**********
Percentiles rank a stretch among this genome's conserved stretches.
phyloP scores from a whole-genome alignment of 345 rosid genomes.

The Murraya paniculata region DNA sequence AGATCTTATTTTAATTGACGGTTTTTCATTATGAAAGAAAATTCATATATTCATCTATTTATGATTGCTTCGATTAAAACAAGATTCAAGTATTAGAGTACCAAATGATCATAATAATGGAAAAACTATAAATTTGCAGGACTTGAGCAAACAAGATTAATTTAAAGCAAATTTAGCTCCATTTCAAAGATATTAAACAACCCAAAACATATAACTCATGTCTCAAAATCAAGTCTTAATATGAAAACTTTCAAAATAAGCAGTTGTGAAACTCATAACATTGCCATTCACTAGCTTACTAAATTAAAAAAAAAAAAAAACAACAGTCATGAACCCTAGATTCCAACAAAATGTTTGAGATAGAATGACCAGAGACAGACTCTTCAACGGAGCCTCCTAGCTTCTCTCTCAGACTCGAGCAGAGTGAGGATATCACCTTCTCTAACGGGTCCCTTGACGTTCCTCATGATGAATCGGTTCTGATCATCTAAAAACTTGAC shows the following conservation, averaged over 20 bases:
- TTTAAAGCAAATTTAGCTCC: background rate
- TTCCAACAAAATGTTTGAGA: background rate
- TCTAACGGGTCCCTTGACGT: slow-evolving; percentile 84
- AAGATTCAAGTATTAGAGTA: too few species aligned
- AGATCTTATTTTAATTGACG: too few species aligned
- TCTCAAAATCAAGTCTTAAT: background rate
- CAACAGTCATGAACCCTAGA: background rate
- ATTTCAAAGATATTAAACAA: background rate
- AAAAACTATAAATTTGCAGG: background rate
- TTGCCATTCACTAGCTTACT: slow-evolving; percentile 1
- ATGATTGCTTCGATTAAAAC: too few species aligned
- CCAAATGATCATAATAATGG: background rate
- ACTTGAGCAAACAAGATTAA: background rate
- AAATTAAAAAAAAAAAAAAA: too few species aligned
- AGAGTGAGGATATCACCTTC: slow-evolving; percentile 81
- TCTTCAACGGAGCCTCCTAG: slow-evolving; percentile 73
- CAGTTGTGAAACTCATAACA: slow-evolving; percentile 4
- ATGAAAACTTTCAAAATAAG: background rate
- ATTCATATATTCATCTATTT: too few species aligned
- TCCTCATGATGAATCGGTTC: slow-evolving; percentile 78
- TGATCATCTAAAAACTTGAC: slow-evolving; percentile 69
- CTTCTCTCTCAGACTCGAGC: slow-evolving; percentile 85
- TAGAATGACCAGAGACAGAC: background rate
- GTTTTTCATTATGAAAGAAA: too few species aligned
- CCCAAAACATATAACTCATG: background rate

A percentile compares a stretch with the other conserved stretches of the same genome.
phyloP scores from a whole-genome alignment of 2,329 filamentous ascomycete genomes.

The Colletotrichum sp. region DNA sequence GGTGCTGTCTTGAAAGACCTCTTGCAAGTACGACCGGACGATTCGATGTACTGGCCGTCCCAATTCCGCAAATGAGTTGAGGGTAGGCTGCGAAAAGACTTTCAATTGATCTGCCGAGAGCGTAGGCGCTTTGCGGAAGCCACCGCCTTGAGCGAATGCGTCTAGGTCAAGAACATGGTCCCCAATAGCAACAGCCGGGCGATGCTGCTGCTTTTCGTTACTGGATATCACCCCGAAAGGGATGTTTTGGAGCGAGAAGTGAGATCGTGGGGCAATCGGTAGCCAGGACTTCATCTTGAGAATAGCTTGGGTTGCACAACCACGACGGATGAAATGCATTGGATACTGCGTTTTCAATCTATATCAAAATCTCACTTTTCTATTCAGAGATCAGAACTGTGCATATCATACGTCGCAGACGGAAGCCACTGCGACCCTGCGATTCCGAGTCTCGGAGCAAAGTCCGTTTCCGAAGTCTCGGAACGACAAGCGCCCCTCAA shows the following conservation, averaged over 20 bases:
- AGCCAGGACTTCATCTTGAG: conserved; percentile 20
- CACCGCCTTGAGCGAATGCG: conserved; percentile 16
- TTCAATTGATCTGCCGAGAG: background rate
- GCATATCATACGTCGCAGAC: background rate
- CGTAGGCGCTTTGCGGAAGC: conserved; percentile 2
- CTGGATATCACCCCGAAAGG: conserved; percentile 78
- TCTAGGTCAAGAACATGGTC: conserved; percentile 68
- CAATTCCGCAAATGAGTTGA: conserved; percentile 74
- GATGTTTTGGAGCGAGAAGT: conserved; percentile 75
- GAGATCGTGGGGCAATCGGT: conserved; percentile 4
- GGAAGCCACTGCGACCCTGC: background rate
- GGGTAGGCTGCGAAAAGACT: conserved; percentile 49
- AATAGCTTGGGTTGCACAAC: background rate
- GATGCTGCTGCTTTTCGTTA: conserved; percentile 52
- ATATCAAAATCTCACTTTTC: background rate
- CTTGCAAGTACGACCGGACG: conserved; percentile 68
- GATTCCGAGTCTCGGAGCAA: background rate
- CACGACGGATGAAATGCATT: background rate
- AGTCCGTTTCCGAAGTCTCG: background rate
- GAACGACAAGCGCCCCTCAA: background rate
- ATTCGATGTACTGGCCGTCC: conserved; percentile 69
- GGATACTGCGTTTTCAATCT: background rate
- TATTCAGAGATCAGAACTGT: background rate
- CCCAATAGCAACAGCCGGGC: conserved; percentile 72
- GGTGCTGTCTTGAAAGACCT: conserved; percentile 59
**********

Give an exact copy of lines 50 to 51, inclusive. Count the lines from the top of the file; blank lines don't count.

- AGTCCGTTTCCGAAGTCTCG: background rate
- GAACGACAAGCGCCCCTCAA: background rate